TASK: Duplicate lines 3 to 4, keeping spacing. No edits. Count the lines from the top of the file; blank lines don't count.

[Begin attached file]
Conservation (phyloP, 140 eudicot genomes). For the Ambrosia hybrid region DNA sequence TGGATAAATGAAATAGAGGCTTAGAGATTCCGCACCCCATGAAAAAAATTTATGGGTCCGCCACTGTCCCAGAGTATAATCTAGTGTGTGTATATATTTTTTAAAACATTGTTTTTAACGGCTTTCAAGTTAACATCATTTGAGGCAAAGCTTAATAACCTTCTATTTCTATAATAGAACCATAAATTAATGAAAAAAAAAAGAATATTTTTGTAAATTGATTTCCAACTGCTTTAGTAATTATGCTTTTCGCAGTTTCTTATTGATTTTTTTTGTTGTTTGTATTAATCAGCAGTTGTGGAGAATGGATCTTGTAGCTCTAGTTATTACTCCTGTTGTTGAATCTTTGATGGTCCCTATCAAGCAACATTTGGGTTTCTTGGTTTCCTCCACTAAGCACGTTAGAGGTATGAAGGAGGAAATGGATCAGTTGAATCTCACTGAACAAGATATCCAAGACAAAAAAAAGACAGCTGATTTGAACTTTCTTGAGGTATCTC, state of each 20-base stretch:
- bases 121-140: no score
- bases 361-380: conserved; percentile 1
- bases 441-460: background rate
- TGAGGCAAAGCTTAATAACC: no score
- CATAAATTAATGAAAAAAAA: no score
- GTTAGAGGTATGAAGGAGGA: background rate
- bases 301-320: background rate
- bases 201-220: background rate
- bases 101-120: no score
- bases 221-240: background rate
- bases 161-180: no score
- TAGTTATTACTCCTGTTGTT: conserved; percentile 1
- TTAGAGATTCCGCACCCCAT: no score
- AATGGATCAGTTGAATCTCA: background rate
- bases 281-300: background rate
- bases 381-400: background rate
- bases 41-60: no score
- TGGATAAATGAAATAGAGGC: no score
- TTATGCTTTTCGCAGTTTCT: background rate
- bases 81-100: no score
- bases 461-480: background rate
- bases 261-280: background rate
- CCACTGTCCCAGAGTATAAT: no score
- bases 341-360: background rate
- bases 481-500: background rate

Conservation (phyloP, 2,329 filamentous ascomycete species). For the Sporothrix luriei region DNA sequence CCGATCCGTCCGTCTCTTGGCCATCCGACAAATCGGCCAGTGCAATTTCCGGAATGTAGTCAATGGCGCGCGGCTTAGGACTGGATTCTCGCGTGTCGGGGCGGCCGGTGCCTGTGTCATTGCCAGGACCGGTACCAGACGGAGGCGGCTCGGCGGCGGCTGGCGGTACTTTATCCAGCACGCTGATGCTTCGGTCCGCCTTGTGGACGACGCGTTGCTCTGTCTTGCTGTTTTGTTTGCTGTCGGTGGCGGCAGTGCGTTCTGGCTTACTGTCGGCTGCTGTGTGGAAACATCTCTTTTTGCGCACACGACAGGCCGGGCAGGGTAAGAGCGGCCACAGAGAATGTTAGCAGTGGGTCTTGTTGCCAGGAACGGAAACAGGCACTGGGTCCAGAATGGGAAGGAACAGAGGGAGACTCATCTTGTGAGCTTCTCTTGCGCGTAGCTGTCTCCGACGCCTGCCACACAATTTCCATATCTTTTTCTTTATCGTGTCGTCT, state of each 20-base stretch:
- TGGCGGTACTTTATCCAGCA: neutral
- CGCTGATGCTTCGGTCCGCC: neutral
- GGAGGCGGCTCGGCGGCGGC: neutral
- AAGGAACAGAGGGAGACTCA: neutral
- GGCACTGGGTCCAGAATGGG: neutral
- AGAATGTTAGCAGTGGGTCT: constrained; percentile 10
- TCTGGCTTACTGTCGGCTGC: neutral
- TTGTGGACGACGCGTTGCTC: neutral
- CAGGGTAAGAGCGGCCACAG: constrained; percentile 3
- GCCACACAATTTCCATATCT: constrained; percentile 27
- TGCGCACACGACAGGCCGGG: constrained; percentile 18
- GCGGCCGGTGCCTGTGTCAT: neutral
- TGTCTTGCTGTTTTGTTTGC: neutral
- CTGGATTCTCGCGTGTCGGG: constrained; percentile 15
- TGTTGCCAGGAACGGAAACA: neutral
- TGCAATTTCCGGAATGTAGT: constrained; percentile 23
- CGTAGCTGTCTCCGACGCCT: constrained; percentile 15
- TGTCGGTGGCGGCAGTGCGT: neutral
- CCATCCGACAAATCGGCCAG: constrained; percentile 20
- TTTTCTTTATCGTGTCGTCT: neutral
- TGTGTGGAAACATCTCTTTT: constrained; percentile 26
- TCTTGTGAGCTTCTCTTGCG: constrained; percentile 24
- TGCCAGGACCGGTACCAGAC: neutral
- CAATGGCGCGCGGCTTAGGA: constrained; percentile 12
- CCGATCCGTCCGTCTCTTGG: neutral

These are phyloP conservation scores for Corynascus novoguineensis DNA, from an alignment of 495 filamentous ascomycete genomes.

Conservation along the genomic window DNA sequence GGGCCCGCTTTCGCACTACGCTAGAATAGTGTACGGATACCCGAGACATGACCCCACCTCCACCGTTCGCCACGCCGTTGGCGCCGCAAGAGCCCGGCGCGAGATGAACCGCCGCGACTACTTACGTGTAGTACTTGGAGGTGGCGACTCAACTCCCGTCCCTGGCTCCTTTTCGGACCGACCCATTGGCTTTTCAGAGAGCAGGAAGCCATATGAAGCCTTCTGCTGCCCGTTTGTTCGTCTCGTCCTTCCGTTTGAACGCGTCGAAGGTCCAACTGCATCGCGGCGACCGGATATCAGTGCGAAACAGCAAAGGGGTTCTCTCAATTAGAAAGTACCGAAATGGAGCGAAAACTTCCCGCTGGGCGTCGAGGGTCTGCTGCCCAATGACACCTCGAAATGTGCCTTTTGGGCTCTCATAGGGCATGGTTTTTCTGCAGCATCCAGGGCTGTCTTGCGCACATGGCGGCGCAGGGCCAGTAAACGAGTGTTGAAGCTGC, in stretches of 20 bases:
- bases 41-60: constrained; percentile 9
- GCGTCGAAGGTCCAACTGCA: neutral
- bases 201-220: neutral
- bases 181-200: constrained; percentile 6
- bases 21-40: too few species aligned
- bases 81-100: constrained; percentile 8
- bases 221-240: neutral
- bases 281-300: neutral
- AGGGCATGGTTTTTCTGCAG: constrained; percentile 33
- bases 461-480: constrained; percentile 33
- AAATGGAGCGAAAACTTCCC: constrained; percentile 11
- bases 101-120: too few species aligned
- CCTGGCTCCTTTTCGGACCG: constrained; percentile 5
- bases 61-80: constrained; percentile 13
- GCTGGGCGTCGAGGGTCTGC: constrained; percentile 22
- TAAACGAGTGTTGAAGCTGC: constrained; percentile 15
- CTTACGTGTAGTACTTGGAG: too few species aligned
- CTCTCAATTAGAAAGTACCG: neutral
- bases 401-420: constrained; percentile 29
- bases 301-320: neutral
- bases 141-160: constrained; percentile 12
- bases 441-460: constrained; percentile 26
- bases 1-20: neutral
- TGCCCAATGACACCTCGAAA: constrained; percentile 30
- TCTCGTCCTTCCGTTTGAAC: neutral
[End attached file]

- bases 361-380: conserved; percentile 1
- bases 441-460: background rate